PhD thesis: Defect detection in plates using guided waves
Measurements were made using two
kinds of specimens [Experiments]. On large and
thin aluminum plates, the influence of a notch on the scattered field was
studied. For a single hole in the plate, notches were introduced at different
angles and the change in amplitude was measured for different relations of
wavelength (excitation frequency), plate thickness, hole radius, and notch
length. The comparison of these measurements to the numerical calculations and
the numerical study of the defect detectability is described in the previous
section [Theory]. To simulate the multiple scattering
at a line of fasteners in an airplane fuselage, the scattered field around three
holes and the detectability of a notch at one of the holes is investigated.
Broadband excitation and measurements at only one line or a single point are
studied for fast and efficient monitoring measurements.
Applying the measurement method,
several experimental constraints have to be considered. As the tensile specimen
has a plate-strip like geometry, only guided waves propagating along its length
can be employed, to avoid multiple reflections. A thin piezoelectric plate is
used as the excitation transducer to excite a wave with a rather plane
wavefront. However, an amplitude modulation over the width of the specimen was
measured and can not be avoided. The angle between wave propagation and fatigue
crack orientation is always 90°, as the crack grows vertically to the applied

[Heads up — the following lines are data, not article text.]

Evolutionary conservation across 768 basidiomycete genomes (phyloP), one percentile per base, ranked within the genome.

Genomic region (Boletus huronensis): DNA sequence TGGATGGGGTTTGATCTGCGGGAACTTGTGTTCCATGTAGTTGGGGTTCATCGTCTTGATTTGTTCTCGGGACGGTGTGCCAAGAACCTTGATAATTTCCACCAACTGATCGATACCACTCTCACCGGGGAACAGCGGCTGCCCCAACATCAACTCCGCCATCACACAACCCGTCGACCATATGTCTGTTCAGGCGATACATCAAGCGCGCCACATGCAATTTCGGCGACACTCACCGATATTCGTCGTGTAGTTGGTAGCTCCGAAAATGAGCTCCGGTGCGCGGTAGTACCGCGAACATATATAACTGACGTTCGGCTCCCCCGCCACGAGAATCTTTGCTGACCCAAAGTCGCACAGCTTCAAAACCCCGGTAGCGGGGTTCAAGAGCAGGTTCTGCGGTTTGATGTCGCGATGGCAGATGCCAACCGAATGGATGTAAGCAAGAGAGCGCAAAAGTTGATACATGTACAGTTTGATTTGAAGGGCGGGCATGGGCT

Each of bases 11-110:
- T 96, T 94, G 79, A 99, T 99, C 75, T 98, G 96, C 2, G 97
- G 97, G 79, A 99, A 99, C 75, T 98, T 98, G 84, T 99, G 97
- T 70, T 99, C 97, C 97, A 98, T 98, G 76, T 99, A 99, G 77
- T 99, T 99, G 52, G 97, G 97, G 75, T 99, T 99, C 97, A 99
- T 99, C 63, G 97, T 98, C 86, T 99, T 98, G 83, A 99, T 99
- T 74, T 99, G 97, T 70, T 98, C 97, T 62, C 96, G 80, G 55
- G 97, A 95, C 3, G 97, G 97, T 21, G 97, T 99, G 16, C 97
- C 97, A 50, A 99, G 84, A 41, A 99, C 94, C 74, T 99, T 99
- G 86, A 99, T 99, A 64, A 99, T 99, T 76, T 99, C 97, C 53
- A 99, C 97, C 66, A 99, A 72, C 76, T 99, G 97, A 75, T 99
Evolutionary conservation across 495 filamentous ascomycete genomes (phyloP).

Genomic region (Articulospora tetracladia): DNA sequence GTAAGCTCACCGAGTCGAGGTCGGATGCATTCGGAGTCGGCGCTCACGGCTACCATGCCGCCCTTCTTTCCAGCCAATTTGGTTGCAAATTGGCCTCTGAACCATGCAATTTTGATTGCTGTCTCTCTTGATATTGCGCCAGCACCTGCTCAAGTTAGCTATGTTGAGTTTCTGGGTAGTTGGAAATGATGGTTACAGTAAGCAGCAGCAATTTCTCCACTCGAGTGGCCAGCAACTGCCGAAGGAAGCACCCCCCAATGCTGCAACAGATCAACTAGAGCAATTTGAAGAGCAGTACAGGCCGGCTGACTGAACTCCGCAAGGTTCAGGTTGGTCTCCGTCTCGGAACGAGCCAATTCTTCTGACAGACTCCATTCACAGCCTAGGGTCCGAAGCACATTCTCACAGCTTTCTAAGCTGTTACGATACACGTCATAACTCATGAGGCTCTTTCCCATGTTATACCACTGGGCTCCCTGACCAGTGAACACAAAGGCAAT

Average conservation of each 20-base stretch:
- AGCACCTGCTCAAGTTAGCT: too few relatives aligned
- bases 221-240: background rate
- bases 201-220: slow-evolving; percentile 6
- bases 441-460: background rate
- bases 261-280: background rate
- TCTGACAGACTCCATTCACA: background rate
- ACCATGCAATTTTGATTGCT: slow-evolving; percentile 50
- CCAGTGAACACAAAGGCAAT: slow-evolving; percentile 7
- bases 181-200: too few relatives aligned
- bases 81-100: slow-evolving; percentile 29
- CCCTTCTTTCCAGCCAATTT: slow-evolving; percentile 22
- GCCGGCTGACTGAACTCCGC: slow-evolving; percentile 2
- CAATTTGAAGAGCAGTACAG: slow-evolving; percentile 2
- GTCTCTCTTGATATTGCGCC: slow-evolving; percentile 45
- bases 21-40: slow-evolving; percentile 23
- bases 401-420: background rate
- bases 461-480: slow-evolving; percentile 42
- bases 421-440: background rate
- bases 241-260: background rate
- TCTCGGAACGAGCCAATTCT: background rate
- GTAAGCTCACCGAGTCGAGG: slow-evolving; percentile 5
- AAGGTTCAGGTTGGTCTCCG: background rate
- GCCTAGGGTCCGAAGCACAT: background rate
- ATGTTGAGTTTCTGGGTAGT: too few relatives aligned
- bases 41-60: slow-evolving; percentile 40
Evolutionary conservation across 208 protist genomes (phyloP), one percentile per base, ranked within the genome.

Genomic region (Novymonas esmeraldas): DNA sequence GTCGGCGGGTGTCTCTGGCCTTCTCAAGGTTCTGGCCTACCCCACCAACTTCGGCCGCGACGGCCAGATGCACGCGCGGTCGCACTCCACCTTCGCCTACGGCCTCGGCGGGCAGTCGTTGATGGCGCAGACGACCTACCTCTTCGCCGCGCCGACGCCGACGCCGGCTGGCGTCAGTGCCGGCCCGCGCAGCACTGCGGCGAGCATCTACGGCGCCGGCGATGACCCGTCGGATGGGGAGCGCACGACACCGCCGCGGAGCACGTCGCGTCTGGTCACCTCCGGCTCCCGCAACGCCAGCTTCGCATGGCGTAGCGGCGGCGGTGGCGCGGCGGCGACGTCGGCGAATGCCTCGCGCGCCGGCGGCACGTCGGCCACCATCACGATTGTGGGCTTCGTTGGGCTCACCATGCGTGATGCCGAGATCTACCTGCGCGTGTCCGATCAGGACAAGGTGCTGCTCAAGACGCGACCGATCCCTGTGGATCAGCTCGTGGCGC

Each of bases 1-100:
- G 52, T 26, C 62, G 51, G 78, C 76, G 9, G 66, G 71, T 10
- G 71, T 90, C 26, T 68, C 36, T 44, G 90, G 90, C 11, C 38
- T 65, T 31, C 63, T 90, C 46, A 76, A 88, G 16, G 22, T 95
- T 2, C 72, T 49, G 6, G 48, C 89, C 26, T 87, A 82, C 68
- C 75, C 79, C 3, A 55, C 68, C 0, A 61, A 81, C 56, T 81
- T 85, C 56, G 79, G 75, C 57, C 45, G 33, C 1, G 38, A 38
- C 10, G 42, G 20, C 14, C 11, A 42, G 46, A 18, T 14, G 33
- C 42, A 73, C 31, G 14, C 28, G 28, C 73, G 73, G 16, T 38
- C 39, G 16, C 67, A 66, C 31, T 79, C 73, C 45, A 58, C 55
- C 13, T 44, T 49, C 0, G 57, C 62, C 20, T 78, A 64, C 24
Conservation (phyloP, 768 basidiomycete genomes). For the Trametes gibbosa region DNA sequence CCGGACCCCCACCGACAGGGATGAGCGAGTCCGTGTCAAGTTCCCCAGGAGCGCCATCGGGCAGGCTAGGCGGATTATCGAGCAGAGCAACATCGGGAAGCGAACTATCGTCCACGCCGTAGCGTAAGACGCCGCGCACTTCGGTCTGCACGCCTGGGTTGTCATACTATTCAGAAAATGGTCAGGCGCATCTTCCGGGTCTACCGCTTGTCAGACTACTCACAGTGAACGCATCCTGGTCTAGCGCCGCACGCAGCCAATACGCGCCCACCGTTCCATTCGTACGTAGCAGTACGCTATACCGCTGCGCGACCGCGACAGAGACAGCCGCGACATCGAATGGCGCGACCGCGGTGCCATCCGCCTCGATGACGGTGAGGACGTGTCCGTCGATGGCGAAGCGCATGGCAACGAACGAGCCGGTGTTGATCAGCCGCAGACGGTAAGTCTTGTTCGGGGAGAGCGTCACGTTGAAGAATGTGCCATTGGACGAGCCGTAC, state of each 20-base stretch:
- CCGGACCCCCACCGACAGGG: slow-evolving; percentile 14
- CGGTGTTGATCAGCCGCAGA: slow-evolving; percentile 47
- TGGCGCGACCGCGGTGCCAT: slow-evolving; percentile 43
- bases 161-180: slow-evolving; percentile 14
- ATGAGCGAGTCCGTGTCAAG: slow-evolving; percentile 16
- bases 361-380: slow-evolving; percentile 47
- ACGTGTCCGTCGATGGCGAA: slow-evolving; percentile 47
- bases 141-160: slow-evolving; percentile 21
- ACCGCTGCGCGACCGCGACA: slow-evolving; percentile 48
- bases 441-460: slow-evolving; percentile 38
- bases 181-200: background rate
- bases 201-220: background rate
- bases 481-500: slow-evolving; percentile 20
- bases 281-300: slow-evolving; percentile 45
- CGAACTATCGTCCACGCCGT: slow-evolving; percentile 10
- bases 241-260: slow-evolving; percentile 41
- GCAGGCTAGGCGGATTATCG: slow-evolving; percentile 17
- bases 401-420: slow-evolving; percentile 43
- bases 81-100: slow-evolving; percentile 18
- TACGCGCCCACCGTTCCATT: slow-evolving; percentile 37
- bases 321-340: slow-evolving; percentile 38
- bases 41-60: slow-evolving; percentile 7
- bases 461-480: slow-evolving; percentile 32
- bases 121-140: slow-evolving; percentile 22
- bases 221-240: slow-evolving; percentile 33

For the second kind of measurements the laser interferometer is affixed to the servo-hydraulic testing machine. The amplitude at one point of the specimen close to the hole is monitored during the cyclic tensile loading, achieving an automated on-line measurement of the fatigue crack growth. During the experiments, the cyclic tensile loading was halted periodically and the crack length measured optically using a microscope. The measured amplitudes are normalized with the amplitude measured at zero crack length, and plotted against the optically measured crack lengths for an excitation frequency of 40 kHz, shown above (black). A significant increase in amplitude, larger than the variation at zero crack length, can be seen for a crack length of 2.5 mm, and therefore a crack of this length can be certainly detected. The amplitude rises further, when the crack increases in length. Comparing the measured monitoring curve to FDM calculations for notches of varying length (red), good agreement is found. The increase in amplitude for small crack lengths is over-estimated as the FDM calculation assumes through-thickness notches, while the cracks in the specimen are still quarter-elliptical. The on-line monitoring measurements allow a certain detection of cracks ca. 2.5 mm in length. The use of higher excitation frequencies shows a better detectability of shorter cracks, as predicted above. However, the use of a higher frequency also introduces experimental problems, like worse repeatability between the measurements at different specimens. For the detection of smaller cracks in the tensile specimen, possibly with a fastener, a further study might investigate the experimental suitability of higher guided wave modes or Rayleigh waves. The application of the described method to large real-life structures like an aircraft fuselage with rows of fasteners, rivets and holes will provide a challenging task.